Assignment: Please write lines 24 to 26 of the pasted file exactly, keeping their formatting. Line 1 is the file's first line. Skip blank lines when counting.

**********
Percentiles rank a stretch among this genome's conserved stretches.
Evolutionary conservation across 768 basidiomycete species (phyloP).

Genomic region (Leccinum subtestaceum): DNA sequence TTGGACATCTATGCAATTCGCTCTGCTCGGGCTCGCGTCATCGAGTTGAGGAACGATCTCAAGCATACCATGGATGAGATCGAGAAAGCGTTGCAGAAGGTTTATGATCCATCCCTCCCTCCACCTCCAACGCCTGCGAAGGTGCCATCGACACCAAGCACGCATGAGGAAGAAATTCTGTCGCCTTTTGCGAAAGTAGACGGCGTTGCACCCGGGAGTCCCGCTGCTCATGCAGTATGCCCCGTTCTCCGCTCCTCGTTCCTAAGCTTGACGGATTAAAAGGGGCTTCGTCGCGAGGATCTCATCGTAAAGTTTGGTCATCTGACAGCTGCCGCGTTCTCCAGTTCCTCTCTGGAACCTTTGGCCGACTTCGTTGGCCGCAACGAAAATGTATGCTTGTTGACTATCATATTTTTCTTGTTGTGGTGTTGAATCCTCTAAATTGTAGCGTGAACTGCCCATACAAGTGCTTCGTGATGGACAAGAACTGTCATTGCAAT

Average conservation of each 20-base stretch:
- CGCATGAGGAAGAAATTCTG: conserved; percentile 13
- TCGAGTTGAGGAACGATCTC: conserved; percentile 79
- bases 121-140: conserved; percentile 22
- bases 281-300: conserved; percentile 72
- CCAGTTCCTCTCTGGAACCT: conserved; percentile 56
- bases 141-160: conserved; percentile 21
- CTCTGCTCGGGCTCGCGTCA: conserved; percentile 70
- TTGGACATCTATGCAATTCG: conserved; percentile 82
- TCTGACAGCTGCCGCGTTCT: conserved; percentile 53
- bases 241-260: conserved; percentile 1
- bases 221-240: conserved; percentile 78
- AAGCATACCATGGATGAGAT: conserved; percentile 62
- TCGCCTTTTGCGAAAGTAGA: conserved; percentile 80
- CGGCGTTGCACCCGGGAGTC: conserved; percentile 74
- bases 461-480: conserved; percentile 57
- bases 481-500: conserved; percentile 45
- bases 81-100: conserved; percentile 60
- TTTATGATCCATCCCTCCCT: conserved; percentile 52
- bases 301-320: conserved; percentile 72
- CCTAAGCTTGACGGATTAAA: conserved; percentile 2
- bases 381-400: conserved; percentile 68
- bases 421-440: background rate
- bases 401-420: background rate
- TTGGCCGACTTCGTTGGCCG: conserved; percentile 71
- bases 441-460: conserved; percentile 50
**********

- CCTAAGCTTGACGGATTAAA: conserved; percentile 2
- bases 381-400: conserved; percentile 68
- bases 421-440: background rate